The RAF's next fighter jet and upgrades to Britain's nuclear weapons could suffer from “planning blight” after the Treasury watered-down a spending review, experts warn today.

Chancellor Rishi Sunak will only allow Whitehall ministries to draw-up funding plans for one year rather than for three because of the economic hit of the coronavirus pandemic.

But the move could delay the project for the Tempest next-generation warplane and the warheads for the Trident missile system, according to the Royal United Services Institute defence think tank.

In a 26-page report published today, its deputy director-general Malcolm Chalmers writes: “The need for hard decisions is especially relevant in relation to what are likely to be two of the Government’s largest procurement programmes of the next decade and beyond – the Future Combat Air System and the Future Nuclear Warhead System.

Royal United Services Institute deputy director-general Malcolm Chalmers
Tempest would be a fifth-generation fighter

“There will be a temptation to delay key decisions on these two programmes until the Integrated Review that follows the next general election.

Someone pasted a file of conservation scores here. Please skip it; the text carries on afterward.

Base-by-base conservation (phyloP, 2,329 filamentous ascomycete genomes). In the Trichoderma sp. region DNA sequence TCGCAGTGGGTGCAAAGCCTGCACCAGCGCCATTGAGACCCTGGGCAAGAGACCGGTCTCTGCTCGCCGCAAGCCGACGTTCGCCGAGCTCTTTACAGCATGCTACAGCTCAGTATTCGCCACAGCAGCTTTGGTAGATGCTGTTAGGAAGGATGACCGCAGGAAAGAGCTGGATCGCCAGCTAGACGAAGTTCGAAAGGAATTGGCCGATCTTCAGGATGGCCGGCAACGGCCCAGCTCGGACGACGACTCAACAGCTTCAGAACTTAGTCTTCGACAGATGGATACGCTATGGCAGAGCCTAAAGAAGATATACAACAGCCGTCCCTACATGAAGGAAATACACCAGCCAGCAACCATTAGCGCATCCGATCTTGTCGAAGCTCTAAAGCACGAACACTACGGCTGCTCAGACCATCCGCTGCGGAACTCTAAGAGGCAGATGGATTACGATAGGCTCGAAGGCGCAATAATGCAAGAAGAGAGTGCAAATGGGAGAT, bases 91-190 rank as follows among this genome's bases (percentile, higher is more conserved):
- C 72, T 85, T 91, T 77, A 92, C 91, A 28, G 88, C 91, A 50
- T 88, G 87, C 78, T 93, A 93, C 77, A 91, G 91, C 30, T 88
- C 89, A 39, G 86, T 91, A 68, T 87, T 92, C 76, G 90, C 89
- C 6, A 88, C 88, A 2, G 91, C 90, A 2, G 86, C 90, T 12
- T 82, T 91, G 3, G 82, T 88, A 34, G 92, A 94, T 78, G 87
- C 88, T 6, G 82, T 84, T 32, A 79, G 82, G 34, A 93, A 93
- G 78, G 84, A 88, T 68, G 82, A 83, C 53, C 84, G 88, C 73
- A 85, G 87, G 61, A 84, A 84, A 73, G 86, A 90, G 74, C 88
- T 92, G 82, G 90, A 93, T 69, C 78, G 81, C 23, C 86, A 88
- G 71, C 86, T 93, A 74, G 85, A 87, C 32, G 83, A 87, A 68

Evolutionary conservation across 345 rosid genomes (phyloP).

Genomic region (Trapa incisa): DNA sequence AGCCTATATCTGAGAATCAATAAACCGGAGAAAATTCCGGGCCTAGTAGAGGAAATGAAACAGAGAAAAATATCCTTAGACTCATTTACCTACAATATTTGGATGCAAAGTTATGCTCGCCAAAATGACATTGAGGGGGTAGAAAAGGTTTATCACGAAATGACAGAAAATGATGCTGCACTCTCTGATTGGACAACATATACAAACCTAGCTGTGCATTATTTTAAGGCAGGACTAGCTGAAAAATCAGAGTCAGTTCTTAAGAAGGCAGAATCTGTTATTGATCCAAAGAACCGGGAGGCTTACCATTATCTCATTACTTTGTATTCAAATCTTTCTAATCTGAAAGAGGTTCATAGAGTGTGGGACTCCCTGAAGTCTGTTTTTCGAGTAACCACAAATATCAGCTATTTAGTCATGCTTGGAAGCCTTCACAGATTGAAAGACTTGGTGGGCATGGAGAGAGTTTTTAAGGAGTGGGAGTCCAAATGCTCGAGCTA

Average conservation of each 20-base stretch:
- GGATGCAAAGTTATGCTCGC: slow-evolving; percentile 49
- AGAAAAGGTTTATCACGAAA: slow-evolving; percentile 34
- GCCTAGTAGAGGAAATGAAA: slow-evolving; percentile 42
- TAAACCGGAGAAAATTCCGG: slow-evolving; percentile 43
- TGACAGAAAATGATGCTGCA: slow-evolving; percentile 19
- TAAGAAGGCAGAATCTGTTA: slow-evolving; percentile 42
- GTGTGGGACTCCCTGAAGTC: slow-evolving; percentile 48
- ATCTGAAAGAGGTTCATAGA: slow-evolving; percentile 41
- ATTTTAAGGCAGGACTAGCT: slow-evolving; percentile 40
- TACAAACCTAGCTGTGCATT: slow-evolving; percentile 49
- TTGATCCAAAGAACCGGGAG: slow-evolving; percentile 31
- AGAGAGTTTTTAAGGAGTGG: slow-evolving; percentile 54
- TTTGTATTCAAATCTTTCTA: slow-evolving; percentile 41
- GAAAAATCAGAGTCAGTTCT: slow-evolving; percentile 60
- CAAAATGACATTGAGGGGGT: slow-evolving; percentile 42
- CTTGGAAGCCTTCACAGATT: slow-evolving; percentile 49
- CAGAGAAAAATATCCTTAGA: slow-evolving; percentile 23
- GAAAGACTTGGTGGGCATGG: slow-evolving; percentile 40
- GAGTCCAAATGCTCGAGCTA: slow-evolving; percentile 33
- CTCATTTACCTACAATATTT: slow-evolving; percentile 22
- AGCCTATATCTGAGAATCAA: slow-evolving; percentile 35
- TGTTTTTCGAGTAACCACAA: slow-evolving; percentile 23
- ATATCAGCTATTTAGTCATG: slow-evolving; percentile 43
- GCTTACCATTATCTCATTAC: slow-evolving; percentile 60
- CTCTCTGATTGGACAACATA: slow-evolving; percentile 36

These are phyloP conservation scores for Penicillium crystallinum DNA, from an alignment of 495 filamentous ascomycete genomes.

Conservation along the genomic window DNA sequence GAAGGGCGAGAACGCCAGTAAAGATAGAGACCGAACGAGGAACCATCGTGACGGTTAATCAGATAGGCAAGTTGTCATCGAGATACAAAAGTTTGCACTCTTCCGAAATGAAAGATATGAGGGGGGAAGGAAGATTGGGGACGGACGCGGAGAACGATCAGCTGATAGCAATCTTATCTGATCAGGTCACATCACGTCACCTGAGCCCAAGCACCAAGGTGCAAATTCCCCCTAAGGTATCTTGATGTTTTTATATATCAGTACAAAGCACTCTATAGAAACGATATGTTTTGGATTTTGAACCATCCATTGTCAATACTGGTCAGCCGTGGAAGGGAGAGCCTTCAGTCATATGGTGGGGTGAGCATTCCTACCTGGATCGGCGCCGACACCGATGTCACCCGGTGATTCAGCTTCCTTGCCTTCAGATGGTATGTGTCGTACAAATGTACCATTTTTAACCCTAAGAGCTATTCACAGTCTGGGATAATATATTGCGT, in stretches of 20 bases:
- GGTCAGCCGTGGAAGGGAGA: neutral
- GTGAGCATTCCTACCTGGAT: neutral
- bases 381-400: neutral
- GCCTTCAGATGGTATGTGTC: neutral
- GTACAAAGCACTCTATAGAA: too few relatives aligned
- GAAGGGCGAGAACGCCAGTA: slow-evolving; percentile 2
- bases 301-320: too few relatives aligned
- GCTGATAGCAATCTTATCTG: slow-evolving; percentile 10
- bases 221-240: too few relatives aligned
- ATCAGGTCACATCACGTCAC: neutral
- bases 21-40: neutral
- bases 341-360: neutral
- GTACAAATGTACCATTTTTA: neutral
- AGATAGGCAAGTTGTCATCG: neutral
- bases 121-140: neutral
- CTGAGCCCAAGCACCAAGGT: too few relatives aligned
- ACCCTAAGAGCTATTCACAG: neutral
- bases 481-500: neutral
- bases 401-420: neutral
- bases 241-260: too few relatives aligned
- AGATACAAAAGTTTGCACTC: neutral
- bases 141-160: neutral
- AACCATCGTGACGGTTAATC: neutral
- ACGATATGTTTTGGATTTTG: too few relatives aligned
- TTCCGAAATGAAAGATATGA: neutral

“But this would risk an extended period of planning blight, in which capabilities atrophy and timetables for deployment of the resulting systems slip into the 2040s.

“If the aerospace industry and the Atomic Weapons Establishment are, respectively, to deliver the first new combat aircraft and new nuclear warhead into operational service before 2040, a lot of development work will need to be done within the next five years.”

He adds: “The UK’s largest defence programmes are some of the biggest and most complex capital programmes conducted by government, rivalled in size and challenge only by those for major transport infrastructure.

One expensive programme will be upgrading Britain's nuclear warheads

“Their technological complexity, together with the changing nature of requirements over time, typically leads to large increases in costs over initial estimates, as well as significant delays.

“In order to have the best chance of tackling these issues, the Government needs to set clear requirements at an early stage, invest in resolving key design questions before moving to full development, and then ensure that sufficient resources are available to take the programmes to completion over the next decades.”

Defence Secretary Ben Wallace revealed this week he had been holding talks with Prime Minister Boris Johnson and Mr Sunak about cash for major military projects despite the one-year spending review.